Giant Geyser

Protect the National Park

from Frank Leslie’s Illustrated, 27 April 1889


Vanishing barbarism is taking a last revenge upon civilization, according to the reports from the Yellowstone National Park. The Government has aimed to preserve this wonderful domain in all its native beauty, bot the forest fires kindled by Indian marauders on hunting-trips are working havoc with the forests and the game. Forest and Stream has investigated this serious danger, and publishes letters and affidavits from men on the ground, which leave no room for doubt regarding the damage while has been done and the gloomy prospect for the future. This has been apparent to the Superintendent of the Park, Captain Harris, and he has urged upon the Interior Department the importance of keeping the Indians at a distance. The Indian Bureau has usually seemed anxious to comply with his request, but lately the agents at Fort Hall and Lemhi, while acknowledging in effect that they cannot control their Indians, who go where they please and do what they please, still deny that they approach the boundaries of the Park. Captain Harris's report to the department implies that these and other agents are unable to handle the Indians.

Now, the Yellowstone Park is valuable, among other things, as a reservoir for the storage of water which feeds important rivers, sustaining vast stretches of farming lands. But its value as a reservoir depends upon the preservation of the forests. If these are destroyed, the Park cannot retain the water which falls in the Spring and Fall. The destruction of the game, elk, bear, deer, and other American fauna, is much to be deplored, because the large game of the West is growing scarcer and scarcer, and the practical extinction of the buffalo has recently shown us what may be expected. But as regards the practical question of economics, the forests are of supreme importance. Their growth is slow, and extensive disaster will affect a very large area of country. The Indians are in the habit of firing large tracts of forests in order to drive out the game. This practice, so injurious to the Park and so dangerous to a very large area of agricultural country, is something which cannot be tolerated. It is understood that the Indians act rather from love of game-butchery than from the necessity for food. If they are not fed, the Government must supply them. In either case they must be kept under control, and away from the Park. The incompetence of Indian agents is a familiar story. The Indian Bureau should see to it that men are appointed who can control these Indians, and an application should be made for troops who will provide the means. Our army is small, but there are plenty of soldiers living in idleness who could not be better employed than in guarding the National Park. The veil, however, goes farther back—to the pernicious reservation system which compels Indians to live in idleness, dependents upon the Government bounty, without hope or ambition. The ownership of land in severalty and encouragement to work would soon remove many of the troubles arising from the reservation system.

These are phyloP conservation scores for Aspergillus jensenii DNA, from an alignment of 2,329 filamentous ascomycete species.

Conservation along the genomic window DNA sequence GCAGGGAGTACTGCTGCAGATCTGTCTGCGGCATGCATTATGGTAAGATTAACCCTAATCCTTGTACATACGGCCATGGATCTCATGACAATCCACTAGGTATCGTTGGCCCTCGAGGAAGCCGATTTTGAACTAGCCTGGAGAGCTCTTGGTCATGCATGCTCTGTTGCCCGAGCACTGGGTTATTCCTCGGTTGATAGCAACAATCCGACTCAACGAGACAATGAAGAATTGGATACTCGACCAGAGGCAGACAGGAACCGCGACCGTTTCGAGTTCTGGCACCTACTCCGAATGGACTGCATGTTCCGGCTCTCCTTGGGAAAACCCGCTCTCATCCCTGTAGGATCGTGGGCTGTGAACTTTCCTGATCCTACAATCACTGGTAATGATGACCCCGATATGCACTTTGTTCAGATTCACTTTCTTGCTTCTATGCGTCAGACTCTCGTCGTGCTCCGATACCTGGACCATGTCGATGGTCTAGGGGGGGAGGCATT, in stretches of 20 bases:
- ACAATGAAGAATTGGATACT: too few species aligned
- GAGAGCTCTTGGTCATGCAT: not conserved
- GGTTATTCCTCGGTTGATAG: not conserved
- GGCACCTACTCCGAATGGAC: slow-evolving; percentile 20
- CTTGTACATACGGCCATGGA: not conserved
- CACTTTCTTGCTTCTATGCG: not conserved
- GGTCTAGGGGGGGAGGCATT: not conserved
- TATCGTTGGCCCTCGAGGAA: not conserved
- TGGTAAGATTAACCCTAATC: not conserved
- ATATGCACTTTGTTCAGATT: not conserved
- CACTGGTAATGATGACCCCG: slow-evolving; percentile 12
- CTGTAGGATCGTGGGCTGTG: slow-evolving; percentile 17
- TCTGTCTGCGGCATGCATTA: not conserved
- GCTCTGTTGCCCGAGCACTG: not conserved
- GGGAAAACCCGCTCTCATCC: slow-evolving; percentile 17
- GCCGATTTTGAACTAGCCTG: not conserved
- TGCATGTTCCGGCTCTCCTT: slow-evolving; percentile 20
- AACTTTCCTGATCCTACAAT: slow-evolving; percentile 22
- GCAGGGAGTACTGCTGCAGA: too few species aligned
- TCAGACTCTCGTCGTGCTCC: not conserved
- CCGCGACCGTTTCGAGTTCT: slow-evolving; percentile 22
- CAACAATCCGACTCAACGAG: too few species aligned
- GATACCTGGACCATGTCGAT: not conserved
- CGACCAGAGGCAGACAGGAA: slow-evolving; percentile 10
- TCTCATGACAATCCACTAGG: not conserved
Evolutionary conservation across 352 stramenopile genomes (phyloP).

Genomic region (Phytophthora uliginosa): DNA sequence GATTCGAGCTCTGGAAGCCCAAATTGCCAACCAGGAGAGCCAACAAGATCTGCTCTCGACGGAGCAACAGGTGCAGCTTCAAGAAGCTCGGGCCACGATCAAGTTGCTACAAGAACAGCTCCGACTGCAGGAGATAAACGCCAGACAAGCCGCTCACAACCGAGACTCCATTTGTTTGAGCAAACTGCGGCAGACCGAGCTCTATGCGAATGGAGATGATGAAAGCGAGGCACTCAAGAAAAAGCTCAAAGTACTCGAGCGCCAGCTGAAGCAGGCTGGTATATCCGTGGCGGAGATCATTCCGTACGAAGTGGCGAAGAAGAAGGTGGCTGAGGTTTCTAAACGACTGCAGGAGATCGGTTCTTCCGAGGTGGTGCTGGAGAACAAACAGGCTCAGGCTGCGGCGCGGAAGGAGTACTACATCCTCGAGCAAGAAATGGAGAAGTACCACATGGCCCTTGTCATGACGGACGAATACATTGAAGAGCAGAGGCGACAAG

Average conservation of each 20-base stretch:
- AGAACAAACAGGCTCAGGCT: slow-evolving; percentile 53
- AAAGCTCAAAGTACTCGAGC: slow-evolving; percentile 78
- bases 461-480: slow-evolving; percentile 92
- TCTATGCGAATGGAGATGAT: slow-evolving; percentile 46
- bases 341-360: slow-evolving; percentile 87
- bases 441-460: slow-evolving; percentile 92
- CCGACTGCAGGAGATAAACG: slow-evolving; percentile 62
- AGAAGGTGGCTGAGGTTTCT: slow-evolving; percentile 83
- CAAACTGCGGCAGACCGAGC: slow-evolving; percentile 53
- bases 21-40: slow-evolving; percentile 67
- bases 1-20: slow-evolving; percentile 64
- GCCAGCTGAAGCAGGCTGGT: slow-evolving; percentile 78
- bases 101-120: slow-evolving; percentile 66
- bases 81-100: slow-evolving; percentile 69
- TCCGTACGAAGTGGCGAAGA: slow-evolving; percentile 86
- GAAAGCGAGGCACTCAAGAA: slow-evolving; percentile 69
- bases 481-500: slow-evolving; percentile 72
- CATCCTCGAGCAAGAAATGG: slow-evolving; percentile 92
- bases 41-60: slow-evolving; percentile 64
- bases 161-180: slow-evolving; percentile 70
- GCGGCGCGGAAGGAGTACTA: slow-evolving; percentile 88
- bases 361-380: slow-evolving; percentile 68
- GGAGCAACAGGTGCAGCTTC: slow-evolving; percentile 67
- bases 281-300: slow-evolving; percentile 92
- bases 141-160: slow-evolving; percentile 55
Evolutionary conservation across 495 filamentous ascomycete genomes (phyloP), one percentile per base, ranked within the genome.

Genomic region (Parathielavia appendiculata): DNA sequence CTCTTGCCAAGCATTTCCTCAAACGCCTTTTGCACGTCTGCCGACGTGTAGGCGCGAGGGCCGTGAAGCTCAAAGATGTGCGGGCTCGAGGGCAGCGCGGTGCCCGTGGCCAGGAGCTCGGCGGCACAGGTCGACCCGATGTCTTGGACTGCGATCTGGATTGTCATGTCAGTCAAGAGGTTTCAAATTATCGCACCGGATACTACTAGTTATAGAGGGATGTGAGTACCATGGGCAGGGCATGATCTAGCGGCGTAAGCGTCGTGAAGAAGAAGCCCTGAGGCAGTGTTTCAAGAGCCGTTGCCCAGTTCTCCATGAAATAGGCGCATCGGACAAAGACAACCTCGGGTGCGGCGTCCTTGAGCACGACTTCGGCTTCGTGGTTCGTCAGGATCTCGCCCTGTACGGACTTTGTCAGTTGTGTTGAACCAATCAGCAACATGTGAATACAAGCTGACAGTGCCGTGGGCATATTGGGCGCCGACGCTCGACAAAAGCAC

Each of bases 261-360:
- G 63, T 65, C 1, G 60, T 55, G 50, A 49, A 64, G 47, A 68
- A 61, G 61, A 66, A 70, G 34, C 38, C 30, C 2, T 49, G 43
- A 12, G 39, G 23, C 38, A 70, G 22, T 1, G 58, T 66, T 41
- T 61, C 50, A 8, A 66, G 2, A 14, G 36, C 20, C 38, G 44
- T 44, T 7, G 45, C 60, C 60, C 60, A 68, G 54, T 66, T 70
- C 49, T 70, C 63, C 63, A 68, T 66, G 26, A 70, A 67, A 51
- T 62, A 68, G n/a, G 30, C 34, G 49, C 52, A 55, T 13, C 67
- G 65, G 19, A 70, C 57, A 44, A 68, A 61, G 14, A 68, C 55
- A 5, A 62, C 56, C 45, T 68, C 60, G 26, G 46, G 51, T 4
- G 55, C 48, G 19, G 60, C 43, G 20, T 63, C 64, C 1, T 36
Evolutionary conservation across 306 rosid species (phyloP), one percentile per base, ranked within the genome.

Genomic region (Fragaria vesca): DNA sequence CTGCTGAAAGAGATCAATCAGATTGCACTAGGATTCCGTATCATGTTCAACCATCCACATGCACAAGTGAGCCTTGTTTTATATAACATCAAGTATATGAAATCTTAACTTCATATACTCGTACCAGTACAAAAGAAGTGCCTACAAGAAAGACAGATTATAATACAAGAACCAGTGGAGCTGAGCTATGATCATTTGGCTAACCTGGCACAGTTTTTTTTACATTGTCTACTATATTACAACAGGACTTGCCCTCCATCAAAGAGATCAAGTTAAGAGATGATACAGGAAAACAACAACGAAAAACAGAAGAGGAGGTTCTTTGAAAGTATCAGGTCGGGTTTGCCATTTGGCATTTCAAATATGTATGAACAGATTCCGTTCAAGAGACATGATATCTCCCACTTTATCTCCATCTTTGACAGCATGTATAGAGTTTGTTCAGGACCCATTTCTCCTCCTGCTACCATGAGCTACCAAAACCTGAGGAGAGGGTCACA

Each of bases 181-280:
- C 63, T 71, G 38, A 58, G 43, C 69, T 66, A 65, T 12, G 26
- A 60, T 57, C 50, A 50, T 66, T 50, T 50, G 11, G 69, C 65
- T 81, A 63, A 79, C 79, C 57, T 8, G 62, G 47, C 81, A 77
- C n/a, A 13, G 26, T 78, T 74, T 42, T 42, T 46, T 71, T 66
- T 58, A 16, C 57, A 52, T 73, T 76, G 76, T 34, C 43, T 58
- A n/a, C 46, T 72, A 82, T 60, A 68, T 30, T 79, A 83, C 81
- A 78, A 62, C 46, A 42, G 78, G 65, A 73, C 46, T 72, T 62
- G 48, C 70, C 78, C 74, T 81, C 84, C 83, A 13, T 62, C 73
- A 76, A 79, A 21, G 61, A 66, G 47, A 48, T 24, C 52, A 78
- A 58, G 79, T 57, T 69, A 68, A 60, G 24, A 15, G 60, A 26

© 2010 Rebecca Edwards, author of New Spirits: Americans in the Gilded Age, 1865-1905 by Rebecca Edwards, Oxford University Press


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